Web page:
With a nosedive in the school’s enrollment, programs like student media are struggling to reach double digits in the journalism department.
IU Southeast as a whole has had a decrease in student enrollment for the past decade and with an almost three year pandemic has only continued to be exhausted.
IU Studios said high schoolers considering a four-year college has declined from 71% in May 2020 to 48% in Sept. 2021.
The start of the avalanche
Once Adam Maksl, the associate professor of journalism, took a position at IU’s Bloomington branch for e-learning design & innovation, The Horizon was left without an advisor. A series of “visiting professors” were hired before even the start of the pandemic.
The pandemic made a large impact on The Horizon’s publishing. With little to no students on campus the need for physical, print newspapers went away. Stories were still posted to The Horizon website during the first peak of the pandemic.
Jane Dailey, a professor of public relations, left to take care of her sickly mother and IUS was left without a public relations instructor as well.
The Coordinator of Journalism and Media Ron Allman said, “We were not allowed to hire a replacement due to budget cuts.”
A strong tree amidst the storm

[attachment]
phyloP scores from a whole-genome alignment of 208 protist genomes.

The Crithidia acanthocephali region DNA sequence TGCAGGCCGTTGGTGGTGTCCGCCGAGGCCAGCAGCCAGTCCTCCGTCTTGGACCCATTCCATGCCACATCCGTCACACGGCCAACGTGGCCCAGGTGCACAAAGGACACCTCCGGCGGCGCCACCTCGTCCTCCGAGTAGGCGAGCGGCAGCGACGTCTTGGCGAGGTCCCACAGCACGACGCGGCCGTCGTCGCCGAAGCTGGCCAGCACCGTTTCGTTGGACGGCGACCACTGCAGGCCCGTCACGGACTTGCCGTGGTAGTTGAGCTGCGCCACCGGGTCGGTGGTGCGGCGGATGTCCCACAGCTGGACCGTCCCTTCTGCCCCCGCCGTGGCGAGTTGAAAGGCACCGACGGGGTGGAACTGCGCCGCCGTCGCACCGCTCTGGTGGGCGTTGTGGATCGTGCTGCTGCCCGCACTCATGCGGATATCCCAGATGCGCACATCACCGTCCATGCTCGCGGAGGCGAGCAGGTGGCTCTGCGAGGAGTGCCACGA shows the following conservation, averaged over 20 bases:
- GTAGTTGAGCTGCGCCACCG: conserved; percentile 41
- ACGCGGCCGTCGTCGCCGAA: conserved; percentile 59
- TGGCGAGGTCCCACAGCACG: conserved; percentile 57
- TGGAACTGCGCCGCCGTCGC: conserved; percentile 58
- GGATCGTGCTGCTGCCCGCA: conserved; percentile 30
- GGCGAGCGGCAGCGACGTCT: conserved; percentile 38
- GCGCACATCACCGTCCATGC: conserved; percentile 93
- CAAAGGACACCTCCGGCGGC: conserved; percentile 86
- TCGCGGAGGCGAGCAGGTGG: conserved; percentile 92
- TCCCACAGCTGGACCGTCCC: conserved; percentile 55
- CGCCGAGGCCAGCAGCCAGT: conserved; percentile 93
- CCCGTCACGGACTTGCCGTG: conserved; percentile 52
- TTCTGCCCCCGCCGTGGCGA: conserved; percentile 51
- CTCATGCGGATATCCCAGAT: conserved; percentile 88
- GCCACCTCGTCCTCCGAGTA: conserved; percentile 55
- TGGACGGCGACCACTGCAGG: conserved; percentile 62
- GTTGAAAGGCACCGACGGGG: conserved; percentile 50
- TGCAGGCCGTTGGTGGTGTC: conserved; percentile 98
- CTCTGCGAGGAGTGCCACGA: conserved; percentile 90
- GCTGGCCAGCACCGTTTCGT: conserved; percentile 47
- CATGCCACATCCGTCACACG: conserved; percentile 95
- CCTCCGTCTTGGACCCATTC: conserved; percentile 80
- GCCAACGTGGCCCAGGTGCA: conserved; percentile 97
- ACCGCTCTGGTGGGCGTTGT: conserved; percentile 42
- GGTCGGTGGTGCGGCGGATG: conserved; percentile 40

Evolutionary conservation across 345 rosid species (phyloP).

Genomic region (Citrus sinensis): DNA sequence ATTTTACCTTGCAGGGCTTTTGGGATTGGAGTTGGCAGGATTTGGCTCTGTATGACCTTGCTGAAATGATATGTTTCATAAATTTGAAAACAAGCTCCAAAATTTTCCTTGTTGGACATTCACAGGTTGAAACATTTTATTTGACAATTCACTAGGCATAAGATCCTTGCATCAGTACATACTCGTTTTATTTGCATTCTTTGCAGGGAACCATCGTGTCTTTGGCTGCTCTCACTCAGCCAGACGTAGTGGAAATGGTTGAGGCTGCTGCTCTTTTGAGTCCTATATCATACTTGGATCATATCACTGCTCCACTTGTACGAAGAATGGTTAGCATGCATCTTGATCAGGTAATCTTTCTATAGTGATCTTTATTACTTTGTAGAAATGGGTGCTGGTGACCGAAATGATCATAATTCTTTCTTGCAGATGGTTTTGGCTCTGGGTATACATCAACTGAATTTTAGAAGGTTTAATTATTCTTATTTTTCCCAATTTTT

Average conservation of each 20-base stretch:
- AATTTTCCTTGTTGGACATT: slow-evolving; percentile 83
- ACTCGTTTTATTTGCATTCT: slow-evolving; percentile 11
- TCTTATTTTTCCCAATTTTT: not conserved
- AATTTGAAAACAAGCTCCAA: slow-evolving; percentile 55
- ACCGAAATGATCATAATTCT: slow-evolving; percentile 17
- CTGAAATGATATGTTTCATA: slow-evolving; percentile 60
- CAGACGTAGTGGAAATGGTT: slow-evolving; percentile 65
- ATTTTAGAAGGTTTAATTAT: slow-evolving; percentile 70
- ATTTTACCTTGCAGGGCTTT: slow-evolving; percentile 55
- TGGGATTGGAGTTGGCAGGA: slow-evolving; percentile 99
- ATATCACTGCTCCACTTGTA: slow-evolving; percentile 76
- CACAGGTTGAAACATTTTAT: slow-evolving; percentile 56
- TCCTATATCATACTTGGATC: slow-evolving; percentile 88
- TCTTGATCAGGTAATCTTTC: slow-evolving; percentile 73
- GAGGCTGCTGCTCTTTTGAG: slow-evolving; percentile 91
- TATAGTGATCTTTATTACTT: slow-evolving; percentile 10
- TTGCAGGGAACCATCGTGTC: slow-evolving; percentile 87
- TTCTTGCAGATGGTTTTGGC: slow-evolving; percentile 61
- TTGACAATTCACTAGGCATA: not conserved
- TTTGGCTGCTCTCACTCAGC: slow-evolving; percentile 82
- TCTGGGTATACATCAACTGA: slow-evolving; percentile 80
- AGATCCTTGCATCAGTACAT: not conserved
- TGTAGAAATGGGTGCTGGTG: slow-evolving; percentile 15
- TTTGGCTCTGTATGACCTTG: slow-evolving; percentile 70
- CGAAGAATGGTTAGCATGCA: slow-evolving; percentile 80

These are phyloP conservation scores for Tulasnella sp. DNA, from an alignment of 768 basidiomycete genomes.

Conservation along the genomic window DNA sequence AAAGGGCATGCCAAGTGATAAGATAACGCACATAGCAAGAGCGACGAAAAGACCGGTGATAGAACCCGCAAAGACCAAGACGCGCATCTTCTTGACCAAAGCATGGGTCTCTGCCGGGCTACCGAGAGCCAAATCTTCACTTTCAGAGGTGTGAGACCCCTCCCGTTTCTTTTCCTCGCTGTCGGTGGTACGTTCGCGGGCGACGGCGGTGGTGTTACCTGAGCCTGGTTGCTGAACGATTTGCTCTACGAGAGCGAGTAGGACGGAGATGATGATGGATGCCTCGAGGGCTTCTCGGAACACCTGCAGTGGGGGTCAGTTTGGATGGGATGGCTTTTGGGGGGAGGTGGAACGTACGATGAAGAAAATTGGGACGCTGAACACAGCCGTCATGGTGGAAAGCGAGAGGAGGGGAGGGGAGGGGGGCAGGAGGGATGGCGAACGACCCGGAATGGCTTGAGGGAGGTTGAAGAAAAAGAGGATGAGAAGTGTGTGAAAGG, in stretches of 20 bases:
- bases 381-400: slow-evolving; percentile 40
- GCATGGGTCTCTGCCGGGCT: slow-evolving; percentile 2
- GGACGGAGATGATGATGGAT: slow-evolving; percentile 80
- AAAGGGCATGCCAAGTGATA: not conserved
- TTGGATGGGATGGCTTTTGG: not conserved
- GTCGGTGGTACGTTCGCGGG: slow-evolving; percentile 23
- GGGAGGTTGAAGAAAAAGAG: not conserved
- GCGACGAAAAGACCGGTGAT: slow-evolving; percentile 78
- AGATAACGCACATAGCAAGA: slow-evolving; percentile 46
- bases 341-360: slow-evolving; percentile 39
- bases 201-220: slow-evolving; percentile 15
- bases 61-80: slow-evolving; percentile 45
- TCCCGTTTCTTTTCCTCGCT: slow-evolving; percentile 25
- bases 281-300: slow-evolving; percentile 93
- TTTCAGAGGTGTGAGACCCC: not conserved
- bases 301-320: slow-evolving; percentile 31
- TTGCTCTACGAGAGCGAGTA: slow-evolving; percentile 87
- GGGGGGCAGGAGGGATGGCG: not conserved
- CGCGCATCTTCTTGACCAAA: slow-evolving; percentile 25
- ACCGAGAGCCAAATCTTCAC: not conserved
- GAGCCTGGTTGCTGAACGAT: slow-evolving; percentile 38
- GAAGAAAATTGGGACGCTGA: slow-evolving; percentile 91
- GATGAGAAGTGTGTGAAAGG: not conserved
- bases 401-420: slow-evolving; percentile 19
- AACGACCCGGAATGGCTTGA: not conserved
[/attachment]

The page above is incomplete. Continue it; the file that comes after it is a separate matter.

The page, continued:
Last semester began with Allman as the only full-time, on campus faculty member for the journalism program.
“There needed to be a change,” said Allman.
Hope for the future
As of the Fall 2022 semester, the Strategic Communication program and the Journalism and Media program will be integrated together. After various negotiations, lots of meetings, and intent hard work, from both parties, this request has been approved.
This move will strengthen both programs and the biggest difference will be that Journalism and Media will be under Communications and considered to be a degree under the School of Arts and Letters.
“The opportunities for collaboration with other programs in Arts and Letters are great,” Allman said.
IUS is still ranked as number three in the state for our college journalism program and is the only college in the greater Louisville area to offer a four year journalism degree.
“We will come back better and stronger,” Allman said.